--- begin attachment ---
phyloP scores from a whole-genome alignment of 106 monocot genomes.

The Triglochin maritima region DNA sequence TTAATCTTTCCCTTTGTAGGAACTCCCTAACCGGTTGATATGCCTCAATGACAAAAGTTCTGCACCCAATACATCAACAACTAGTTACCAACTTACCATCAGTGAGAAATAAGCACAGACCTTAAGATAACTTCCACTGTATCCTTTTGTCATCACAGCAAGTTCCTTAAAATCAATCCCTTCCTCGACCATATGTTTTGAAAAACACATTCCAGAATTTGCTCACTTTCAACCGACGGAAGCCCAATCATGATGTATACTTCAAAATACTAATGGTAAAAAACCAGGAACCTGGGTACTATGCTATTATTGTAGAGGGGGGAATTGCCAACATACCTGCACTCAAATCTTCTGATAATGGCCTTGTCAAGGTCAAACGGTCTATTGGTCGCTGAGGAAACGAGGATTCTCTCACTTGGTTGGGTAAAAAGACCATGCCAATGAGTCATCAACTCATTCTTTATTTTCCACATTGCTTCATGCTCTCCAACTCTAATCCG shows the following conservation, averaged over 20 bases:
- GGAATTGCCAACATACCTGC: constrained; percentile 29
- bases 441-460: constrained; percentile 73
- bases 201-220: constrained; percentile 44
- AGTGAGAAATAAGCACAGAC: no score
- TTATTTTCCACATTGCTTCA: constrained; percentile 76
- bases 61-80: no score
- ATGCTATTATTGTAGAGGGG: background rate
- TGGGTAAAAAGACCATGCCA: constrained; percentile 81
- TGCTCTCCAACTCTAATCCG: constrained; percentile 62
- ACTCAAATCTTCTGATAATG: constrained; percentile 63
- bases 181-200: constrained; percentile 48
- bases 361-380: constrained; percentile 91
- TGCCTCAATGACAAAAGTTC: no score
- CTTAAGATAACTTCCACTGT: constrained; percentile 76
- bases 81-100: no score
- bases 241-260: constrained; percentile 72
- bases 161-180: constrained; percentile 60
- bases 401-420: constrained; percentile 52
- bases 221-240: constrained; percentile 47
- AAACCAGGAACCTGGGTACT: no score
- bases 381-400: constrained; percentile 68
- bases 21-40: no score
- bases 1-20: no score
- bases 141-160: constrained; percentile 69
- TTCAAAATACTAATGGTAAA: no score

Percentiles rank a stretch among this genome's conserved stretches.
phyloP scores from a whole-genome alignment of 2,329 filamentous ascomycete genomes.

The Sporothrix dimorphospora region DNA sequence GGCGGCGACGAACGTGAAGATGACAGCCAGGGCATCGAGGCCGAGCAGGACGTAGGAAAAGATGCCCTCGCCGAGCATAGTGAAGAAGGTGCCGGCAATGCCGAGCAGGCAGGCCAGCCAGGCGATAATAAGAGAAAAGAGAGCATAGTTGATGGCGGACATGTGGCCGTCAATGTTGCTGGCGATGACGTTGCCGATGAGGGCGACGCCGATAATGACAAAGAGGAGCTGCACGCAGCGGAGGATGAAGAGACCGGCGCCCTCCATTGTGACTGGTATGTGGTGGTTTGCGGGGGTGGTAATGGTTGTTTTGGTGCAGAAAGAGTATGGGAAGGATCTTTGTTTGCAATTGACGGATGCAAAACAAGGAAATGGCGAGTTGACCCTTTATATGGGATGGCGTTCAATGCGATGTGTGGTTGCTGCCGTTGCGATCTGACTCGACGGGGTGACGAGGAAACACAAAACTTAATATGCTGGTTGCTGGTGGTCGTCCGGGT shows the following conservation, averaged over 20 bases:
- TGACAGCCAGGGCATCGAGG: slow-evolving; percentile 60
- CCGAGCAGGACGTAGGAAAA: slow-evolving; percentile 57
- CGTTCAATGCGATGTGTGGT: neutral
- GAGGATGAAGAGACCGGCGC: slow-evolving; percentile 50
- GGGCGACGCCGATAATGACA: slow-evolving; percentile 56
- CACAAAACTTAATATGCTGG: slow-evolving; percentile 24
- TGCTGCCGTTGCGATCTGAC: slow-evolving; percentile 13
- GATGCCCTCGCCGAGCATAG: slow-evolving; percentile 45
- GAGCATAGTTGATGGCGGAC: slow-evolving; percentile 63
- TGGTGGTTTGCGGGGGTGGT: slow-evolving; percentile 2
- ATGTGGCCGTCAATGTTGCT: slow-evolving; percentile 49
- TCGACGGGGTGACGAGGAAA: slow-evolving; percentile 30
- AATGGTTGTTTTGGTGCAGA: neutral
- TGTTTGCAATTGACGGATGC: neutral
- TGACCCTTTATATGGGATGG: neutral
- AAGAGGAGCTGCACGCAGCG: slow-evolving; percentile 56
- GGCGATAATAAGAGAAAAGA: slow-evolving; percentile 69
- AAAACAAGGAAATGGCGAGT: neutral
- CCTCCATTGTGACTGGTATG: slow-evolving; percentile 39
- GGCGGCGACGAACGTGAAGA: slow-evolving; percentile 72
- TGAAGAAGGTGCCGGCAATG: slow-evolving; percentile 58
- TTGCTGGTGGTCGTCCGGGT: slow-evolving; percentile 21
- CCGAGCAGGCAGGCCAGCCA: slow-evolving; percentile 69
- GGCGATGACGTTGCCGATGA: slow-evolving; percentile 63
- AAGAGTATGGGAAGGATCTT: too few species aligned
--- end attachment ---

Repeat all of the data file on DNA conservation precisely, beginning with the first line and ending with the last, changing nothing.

phyloP scores from a whole-genome alignment of 106 monocot genomes.

The Triglochin maritima region DNA sequence TTAATCTTTCCCTTTGTAGGAACTCCCTAACCGGTTGATATGCCTCAATGACAAAAGTTCTGCACCCAATACATCAACAACTAGTTACCAACTTACCATCAGTGAGAAATAAGCACAGACCTTAAGATAACTTCCACTGTATCCTTTTGTCATCACAGCAAGTTCCTTAAAATCAATCCCTTCCTCGACCATATGTTTTGAAAAACACATTCCAGAATTTGCTCACTTTCAACCGACGGAAGCCCAATCATGATGTATACTTCAAAATACTAATGGTAAAAAACCAGGAACCTGGGTACTATGCTATTATTGTAGAGGGGGGAATTGCCAACATACCTGCACTCAAATCTTCTGATAATGGCCTTGTCAAGGTCAAACGGTCTATTGGTCGCTGAGGAAACGAGGATTCTCTCACTTGGTTGGGTAAAAAGACCATGCCAATGAGTCATCAACTCATTCTTTATTTTCCACATTGCTTCATGCTCTCCAACTCTAATCCG shows the following conservation, averaged over 20 bases:
- GGAATTGCCAACATACCTGC: constrained; percentile 29
- bases 441-460: constrained; percentile 73
- bases 201-220: constrained; percentile 44
- AGTGAGAAATAAGCACAGAC: no score
- TTATTTTCCACATTGCTTCA: constrained; percentile 76
- bases 61-80: no score
- ATGCTATTATTGTAGAGGGG: background rate
- TGGGTAAAAAGACCATGCCA: constrained; percentile 81
- TGCTCTCCAACTCTAATCCG: constrained; percentile 62
- ACTCAAATCTTCTGATAATG: constrained; percentile 63
- bases 181-200: constrained; percentile 48
- bases 361-380: constrained; percentile 91
- TGCCTCAATGACAAAAGTTC: no score
- CTTAAGATAACTTCCACTGT: constrained; percentile 76
- bases 81-100: no score
- bases 241-260: constrained; percentile 72
- bases 161-180: constrained; percentile 60
- bases 401-420: constrained; percentile 52
- bases 221-240: constrained; percentile 47
- AAACCAGGAACCTGGGTACT: no score
- bases 381-400: constrained; percentile 68
- bases 21-40: no score
- bases 1-20: no score
- bases 141-160: constrained; percentile 69
- TTCAAAATACTAATGGTAAA: no score

Percentiles rank a stretch among this genome's conserved stretches.
phyloP scores from a whole-genome alignment of 2,329 filamentous ascomycete genomes.

The Sporothrix dimorphospora region DNA sequence GGCGGCGACGAACGTGAAGATGACAGCCAGGGCATCGAGGCCGAGCAGGACGTAGGAAAAGATGCCCTCGCCGAGCATAGTGAAGAAGGTGCCGGCAATGCCGAGCAGGCAGGCCAGCCAGGCGATAATAAGAGAAAAGAGAGCATAGTTGATGGCGGACATGTGGCCGTCAATGTTGCTGGCGATGACGTTGCCGATGAGGGCGACGCCGATAATGACAAAGAGGAGCTGCACGCAGCGGAGGATGAAGAGACCGGCGCCCTCCATTGTGACTGGTATGTGGTGGTTTGCGGGGGTGGTAATGGTTGTTTTGGTGCAGAAAGAGTATGGGAAGGATCTTTGTTTGCAATTGACGGATGCAAAACAAGGAAATGGCGAGTTGACCCTTTATATGGGATGGCGTTCAATGCGATGTGTGGTTGCTGCCGTTGCGATCTGACTCGACGGGGTGACGAGGAAACACAAAACTTAATATGCTGGTTGCTGGTGGTCGTCCGGGT shows the following conservation, averaged over 20 bases:
- TGACAGCCAGGGCATCGAGG: slow-evolving; percentile 60
- CCGAGCAGGACGTAGGAAAA: slow-evolving; percentile 57
- CGTTCAATGCGATGTGTGGT: neutral
- GAGGATGAAGAGACCGGCGC: slow-evolving; percentile 50
- GGGCGACGCCGATAATGACA: slow-evolving; percentile 56
- CACAAAACTTAATATGCTGG: slow-evolving; percentile 24
- TGCTGCCGTTGCGATCTGAC: slow-evolving; percentile 13
- GATGCCCTCGCCGAGCATAG: slow-evolving; percentile 45
- GAGCATAGTTGATGGCGGAC: slow-evolving; percentile 63
- TGGTGGTTTGCGGGGGTGGT: slow-evolving; percentile 2
- ATGTGGCCGTCAATGTTGCT: slow-evolving; percentile 49
- TCGACGGGGTGACGAGGAAA: slow-evolving; percentile 30
- AATGGTTGTTTTGGTGCAGA: neutral
- TGTTTGCAATTGACGGATGC: neutral
- TGACCCTTTATATGGGATGG: neutral
- AAGAGGAGCTGCACGCAGCG: slow-evolving; percentile 56
- GGCGATAATAAGAGAAAAGA: slow-evolving; percentile 69
- AAAACAAGGAAATGGCGAGT: neutral
- CCTCCATTGTGACTGGTATG: slow-evolving; percentile 39
- GGCGGCGACGAACGTGAAGA: slow-evolving; percentile 72
- TGAAGAAGGTGCCGGCAATG: slow-evolving; percentile 58
- TTGCTGGTGGTCGTCCGGGT: slow-evolving; percentile 21
- CCGAGCAGGCAGGCCAGCCA: slow-evolving; percentile 69
- GGCGATGACGTTGCCGATGA: slow-evolving; percentile 63
- AAGAGTATGGGAAGGATCTT: too few species aligned